Do you want your opponent to think a certain way because it is convenient to you and your priors?

Are you doing your best to structure your actions such that they are conveniently aligned with your peacetime path of least resistance, or are they mindfully structured with your opponent’s view of warfighting?

China shops around US bans to power its nuclear weapons research program

Tobias Mann

The Chinese agency responsible for developing and maintaining nuclear weapons has reportedly been powered by Intel and Nvidia silicon for at least two years, despite spending over a quarter of a century under a trade ban meant to prevent their use by foreign militaries.

According to the Wall Street Journal, the state-backed China's Academy of Engineering Physics CAEP) has likely used back channels and shell companies to obtain US chips for use in nuclear weapons simulations and other applications.

The CAEP shares much in common with the US Department of Energy. Both agencies are tasked with the development and maintenance of the nation's strategic weapons stockpile. Since underground nuclear weapons tests were banned in 1996, such work has often been done with supercomputers designed to simulate various aspects of nuclear weapons' testing.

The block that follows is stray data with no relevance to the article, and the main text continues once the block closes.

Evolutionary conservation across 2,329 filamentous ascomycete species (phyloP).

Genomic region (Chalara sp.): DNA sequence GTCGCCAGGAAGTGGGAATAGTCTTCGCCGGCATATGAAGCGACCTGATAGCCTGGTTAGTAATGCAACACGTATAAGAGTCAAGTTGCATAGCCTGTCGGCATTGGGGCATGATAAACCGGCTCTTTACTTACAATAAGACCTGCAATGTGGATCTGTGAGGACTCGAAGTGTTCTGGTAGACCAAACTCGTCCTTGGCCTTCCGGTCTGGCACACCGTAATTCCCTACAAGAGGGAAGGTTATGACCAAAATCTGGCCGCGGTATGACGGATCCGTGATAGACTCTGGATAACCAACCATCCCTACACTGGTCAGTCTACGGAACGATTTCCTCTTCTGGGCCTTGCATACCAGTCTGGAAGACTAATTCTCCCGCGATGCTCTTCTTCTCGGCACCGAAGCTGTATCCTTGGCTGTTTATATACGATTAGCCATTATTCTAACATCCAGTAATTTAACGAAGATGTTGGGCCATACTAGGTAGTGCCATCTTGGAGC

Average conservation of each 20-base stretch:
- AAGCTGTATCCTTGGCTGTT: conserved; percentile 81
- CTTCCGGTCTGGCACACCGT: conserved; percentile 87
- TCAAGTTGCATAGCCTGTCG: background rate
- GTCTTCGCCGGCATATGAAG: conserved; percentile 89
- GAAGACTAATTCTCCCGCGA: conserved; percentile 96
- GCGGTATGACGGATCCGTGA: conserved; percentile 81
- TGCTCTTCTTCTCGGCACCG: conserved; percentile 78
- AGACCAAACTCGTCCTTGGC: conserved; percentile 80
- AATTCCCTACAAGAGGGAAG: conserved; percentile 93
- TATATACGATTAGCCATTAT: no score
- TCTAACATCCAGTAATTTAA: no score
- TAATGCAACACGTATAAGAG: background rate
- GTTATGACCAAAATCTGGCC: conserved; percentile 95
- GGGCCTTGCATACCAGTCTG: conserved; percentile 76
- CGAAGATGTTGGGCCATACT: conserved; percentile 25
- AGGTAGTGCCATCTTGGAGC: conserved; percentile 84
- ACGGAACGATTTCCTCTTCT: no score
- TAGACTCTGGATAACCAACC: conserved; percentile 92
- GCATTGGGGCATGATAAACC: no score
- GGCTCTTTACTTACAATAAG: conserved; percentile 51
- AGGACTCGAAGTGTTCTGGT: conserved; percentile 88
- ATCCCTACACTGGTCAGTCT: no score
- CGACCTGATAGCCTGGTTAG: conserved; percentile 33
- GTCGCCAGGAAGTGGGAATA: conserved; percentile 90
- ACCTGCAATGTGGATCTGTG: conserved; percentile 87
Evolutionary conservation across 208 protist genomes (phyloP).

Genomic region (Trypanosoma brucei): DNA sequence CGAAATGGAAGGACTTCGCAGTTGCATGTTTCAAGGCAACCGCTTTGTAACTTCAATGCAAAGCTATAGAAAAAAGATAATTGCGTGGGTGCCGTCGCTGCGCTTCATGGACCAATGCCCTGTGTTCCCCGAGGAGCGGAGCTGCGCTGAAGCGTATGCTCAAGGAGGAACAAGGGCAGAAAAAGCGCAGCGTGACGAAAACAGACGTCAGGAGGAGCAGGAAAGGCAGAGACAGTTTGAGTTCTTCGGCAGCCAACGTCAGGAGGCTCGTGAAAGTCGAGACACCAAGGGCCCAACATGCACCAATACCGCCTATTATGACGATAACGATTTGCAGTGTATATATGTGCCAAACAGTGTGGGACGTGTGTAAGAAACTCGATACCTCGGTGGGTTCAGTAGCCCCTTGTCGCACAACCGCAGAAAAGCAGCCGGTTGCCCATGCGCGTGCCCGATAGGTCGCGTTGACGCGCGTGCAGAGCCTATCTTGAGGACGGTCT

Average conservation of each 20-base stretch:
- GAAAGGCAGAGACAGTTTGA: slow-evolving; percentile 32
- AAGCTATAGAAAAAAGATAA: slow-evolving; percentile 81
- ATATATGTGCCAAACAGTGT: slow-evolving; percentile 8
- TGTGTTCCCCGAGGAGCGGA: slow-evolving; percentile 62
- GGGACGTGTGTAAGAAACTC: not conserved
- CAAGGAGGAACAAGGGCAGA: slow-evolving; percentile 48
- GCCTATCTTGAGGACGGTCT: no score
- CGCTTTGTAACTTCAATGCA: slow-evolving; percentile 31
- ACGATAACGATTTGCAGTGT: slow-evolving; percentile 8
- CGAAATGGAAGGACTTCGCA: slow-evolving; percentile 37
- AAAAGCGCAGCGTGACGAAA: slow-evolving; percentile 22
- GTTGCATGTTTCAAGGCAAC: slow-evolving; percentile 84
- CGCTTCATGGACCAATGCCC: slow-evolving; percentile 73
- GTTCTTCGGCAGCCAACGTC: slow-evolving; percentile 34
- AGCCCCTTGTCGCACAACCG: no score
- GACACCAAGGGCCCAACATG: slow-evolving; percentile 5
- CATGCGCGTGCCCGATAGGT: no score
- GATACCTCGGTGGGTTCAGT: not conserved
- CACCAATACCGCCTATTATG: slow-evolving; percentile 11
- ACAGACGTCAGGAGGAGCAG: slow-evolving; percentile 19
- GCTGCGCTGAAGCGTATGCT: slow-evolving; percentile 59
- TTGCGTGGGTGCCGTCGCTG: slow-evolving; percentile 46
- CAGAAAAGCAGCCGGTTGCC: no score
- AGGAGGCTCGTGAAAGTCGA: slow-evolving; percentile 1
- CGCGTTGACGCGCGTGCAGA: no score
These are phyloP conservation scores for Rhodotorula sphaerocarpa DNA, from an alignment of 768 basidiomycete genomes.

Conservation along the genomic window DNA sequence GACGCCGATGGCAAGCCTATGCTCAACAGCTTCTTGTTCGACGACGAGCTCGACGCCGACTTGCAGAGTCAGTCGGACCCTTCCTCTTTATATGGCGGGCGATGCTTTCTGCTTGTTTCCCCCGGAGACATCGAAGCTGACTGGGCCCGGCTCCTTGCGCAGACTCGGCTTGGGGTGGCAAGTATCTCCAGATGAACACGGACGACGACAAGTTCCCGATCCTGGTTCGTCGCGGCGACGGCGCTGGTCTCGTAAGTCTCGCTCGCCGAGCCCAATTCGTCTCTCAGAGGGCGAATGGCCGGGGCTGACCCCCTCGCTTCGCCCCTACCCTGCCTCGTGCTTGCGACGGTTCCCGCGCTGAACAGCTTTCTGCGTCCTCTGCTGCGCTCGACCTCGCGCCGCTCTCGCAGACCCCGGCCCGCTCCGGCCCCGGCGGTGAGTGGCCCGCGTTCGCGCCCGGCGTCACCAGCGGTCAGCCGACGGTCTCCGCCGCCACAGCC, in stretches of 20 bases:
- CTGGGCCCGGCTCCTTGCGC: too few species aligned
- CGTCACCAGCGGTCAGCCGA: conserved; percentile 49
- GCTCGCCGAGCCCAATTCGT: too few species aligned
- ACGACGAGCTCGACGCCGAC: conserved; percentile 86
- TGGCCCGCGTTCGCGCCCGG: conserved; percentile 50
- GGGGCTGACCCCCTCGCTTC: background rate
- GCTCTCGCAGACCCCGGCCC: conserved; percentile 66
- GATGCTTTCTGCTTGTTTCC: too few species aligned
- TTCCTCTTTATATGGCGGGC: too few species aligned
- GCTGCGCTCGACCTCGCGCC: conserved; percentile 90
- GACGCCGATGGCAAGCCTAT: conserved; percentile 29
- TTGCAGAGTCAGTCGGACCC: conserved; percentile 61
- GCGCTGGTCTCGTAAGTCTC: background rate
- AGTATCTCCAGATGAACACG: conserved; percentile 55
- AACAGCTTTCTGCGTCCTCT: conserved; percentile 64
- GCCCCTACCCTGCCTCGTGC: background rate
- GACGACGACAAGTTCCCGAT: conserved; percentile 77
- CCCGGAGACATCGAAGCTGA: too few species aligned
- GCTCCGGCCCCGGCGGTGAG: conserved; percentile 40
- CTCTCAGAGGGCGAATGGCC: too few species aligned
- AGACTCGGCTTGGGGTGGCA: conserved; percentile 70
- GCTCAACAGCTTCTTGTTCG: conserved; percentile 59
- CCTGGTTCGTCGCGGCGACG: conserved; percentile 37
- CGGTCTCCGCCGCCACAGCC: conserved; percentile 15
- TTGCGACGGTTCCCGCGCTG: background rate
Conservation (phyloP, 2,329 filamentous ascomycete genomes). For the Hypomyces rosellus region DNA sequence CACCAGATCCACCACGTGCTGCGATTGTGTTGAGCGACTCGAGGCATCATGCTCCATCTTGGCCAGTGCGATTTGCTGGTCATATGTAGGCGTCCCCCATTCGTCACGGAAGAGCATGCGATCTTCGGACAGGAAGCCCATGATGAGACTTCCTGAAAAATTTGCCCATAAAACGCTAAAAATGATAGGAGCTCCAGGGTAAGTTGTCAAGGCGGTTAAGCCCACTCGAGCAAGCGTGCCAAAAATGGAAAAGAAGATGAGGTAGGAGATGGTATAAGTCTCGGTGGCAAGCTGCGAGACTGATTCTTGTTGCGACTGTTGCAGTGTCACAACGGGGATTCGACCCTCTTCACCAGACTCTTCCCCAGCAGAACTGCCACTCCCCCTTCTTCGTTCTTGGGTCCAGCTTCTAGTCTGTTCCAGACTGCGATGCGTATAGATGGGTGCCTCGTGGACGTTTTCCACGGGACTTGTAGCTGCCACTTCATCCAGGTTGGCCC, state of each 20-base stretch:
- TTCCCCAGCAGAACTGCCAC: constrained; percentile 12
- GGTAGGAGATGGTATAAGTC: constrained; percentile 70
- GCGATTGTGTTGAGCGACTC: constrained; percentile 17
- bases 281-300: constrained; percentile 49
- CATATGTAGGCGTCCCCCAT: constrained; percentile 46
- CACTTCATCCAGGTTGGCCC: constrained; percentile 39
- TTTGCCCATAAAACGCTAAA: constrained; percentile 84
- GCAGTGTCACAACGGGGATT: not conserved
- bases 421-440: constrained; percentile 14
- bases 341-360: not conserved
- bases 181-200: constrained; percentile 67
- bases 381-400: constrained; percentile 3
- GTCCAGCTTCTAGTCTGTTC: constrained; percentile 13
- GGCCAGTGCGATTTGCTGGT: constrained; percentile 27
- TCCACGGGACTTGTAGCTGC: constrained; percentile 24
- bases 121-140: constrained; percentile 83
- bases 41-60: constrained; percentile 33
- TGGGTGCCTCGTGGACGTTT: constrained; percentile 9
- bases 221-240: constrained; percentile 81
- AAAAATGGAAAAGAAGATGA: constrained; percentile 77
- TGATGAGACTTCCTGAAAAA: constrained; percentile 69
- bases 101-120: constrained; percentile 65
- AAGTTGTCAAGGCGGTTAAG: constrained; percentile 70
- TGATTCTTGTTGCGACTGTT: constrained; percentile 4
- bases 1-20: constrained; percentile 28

In an effort to prevent the use of US chips for military applications in 1997 the US added the CAEP to the Commerce Department's Entity List of organizations that aren't allowed to import certain technologies. However, as the WSJ investigation found, these efforts appear to have done little to stop Chinese agencies with ties to the military obtaining US-made chips.

The Journal uncovered more than 30 papers published by CAEP researchers that made use of American semiconductors, including several with direct military applications.

The findings underscore just how ineffective the US Commerce Department's measures have been and builds on a WSJ investigation from last year that found that the US approved 94 percent of licenses required to export restricted goods to China.